On Sunday morning I said goodbye to Peshkopi and we traveled down to Tirana to start our journey up to the "Forbidden North." The northernmost part of Albania as well as all of Kosovo is currently off limits to Peace Corps Volunteers and other US government employees living in surrounding countries. I have heard several justifications for this restriction. For the northern part of Albania it is because the area is still extremely isolated and hard to get to, especially in the winter when several feet of snow blocks the only roads in. Other reasons I've heard include the persistence of things like blood feuds and other old (possibly dangerous) traditions. As for Kosovo, the ban stretches back to the war in 1999 and the unstable conditions there since then and the establishment of diplomatic relations since they declared independence from Serbia two years ago. While all of these may be perfectly valid reasons, I tend to think that it is mostly political. Whoever makes the decision to open up these areas puts them on the line, because if anything happens once it opens up, then they will inevitably be blamed. Second, for Kosovo, the US government employees (embassy, USAID, military contractors) currently in Kosovo are getting hazard pay for being in a "dangerous" country- there is still a presence of the UN and NATO forces there. As soon as it is opened up, however, it isn't a hazardous place anymore and bye-bye hazard pay, so the people working there (and there are a lot- many more foreigners in Pristina than in Tirana) don't really want that to happen. The Peace Corps staff have actually been working hard to get these areas opened up, so hopefully sometime soon volunteers will legally be able to go there . . .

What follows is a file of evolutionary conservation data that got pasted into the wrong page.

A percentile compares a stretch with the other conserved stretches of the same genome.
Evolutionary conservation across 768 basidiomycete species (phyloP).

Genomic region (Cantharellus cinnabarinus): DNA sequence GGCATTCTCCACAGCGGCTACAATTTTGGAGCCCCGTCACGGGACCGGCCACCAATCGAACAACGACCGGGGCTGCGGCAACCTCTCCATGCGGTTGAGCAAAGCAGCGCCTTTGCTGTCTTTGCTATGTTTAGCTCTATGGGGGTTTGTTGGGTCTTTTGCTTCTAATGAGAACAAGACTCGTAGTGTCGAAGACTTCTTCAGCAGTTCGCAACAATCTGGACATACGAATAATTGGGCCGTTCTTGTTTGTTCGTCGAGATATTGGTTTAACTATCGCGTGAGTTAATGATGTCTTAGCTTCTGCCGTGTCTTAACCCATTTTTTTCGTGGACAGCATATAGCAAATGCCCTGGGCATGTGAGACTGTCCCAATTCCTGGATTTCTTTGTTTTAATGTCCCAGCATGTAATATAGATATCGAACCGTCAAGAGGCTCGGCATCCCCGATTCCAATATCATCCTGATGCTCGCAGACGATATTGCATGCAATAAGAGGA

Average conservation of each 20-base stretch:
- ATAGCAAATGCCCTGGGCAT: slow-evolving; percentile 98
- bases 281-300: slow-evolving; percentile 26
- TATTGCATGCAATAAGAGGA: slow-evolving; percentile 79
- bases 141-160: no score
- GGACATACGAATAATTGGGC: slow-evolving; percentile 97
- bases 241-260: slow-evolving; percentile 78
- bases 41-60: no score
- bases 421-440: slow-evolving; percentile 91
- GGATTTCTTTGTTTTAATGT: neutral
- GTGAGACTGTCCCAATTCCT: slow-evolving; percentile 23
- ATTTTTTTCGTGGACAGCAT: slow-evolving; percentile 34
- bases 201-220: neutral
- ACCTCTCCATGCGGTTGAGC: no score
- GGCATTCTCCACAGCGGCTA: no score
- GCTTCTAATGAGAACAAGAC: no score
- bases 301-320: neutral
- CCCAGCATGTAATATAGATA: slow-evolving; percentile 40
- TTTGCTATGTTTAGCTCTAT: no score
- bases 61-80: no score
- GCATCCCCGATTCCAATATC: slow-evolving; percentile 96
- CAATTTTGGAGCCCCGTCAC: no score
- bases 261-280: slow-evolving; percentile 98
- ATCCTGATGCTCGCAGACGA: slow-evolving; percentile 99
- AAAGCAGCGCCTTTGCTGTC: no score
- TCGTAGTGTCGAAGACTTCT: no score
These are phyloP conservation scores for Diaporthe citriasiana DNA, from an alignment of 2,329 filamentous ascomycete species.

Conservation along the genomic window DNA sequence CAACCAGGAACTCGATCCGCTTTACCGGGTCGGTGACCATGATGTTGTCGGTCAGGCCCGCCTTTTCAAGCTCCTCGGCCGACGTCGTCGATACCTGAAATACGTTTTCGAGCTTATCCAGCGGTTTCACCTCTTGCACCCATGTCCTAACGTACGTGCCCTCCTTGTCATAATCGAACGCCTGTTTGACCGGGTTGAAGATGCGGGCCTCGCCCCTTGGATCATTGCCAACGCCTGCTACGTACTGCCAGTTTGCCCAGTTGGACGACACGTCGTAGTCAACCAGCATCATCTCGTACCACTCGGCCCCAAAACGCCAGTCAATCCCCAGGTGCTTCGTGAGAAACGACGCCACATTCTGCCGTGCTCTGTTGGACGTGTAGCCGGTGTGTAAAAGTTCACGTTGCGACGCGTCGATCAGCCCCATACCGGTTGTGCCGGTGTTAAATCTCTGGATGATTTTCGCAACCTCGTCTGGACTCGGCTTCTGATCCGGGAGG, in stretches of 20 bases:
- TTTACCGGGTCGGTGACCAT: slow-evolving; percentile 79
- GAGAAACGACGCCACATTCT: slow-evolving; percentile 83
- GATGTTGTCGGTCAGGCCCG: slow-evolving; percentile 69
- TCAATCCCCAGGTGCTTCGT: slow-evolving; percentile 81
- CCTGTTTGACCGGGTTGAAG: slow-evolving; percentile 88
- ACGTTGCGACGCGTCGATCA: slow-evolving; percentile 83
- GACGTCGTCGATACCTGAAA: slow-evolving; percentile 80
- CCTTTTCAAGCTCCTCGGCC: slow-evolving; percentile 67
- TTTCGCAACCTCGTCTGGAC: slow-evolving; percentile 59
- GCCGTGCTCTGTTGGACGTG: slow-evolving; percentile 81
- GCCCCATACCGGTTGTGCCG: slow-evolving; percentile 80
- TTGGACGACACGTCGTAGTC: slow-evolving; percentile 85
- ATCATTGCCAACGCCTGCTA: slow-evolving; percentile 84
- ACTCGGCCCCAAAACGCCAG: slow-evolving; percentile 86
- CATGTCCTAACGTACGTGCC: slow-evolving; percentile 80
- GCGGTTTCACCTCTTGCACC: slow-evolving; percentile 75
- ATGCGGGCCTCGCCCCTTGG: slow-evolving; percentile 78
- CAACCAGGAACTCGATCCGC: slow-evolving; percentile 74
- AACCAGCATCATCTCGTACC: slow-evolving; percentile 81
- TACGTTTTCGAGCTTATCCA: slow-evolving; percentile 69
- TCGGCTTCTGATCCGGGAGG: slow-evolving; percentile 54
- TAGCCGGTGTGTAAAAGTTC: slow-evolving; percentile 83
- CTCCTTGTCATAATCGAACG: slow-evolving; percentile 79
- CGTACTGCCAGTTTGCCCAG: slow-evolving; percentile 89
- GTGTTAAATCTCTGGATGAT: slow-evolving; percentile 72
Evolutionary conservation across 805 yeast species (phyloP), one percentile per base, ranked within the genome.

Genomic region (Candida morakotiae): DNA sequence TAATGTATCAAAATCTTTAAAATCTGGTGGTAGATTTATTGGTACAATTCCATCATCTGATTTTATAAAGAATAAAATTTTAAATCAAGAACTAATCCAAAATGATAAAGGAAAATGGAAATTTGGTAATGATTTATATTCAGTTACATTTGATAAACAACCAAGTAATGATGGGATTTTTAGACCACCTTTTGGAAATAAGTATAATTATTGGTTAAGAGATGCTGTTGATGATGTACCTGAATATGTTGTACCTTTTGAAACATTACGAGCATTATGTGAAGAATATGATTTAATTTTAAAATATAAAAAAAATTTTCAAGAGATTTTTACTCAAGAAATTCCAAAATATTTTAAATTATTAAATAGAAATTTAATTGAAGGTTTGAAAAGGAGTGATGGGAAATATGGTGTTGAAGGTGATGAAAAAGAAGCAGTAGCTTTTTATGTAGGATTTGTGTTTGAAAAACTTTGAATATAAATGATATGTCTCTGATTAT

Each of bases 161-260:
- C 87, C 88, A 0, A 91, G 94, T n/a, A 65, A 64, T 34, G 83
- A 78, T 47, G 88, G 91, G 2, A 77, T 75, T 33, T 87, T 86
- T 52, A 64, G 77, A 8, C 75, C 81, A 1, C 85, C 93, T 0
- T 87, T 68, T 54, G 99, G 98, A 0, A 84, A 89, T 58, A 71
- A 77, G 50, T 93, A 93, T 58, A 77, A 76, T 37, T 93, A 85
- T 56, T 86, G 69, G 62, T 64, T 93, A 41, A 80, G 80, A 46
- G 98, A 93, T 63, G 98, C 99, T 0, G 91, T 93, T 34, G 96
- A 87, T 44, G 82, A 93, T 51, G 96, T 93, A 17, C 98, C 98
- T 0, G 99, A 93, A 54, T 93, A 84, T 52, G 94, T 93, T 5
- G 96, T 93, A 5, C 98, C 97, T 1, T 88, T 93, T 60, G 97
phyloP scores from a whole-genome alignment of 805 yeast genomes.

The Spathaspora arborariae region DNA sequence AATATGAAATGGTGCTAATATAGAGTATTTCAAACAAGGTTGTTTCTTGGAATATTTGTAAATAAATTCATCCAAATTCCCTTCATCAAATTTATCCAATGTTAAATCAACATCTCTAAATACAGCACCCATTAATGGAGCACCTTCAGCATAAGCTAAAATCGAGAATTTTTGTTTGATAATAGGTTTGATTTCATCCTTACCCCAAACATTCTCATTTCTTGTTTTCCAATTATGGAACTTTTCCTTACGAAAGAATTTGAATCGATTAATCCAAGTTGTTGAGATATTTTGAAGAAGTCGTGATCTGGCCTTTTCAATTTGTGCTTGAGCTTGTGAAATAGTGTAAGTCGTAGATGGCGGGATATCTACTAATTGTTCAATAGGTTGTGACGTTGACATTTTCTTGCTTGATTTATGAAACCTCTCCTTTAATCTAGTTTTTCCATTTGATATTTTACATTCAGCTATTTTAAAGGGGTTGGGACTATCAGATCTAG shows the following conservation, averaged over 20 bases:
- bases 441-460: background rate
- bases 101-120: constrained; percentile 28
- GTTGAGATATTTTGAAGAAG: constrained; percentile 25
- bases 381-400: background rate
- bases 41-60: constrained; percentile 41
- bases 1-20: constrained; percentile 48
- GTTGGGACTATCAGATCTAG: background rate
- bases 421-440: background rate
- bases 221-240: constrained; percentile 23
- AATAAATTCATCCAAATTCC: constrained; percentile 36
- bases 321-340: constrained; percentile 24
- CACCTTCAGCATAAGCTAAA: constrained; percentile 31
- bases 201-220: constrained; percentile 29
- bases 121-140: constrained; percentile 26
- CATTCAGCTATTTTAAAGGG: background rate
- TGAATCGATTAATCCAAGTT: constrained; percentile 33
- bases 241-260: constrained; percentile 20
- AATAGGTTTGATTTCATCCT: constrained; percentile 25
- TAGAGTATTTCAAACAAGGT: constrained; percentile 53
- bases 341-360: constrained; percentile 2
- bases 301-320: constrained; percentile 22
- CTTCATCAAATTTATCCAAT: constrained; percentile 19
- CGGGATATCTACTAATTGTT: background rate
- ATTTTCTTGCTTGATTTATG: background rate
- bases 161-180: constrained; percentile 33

In the meantime PCVs either have to go illegally, or just wait until after they COS (we did actually have one girl sent home for being in a restricted area). I went ahead and went for the second option. So after a night in Tirana and a night in Shkoder getting ready and figuring things out, we left for Thethi.
You have probably never heard of a woman named Edith Durham. I had never heard of her either until I moved to Albania. She was a British woman that traveled to the Balkans in the early twentieth century and traveled around the area mostly by herself. At that point in time it was almost unheard of for foreigners to go to some of the places that she went, much less a woman on her own. She wrote several books about her travels and one of them, High Albania, chronicles her journey through precisely the same part of Albania that we were headed to- but she did it on foot. Anyway, since I read High Albania last year I have dreamed a bit of retracing her steps. When planning his part of the trip, it seems as if we did do that to some extent, except we were going to have to drive a bit. Also, a few weeks ago on the bus down to Tirana from Burrell, I met the most awesome old man (who gave me raki at 8 am on moving bus- only in Albania) who compared me to her, so this leg of my trip was dedicated to the memory of Edith Durham 102 years later . . .
A tip for travelers planning on going to Thethi (which I do highly recommend)- you can pay a lot for a private car, or you can furgon it like a local by going to the Kafe Rusi in Shkoder. To get there, walk on the street headed out of town to the north until you get to the area with the fruit stands, the furgons leave early in the morning (7 am).
The road to Thethi is certainly one of the most dramatic in the country. Although it is not the road in the worst shape (that honor goes to the Peshkopi-Kukes road) it is surely the scariest. Barely wide enough for one car, the furgon descends on hairpin curves over the pass and down into the valley. If another car is coming in the other direction one or the other usually has to back up to a wide enough part of the road for passing. When we got to the bottom, I understood what all the hype was about. Thethi is basically a perfect little village deep in a river valley surrounded by beautiful high peaks. Within short walking distance of the village there is a waterfall and a canyon, not to mention all the mountains that had my dad literally drooling.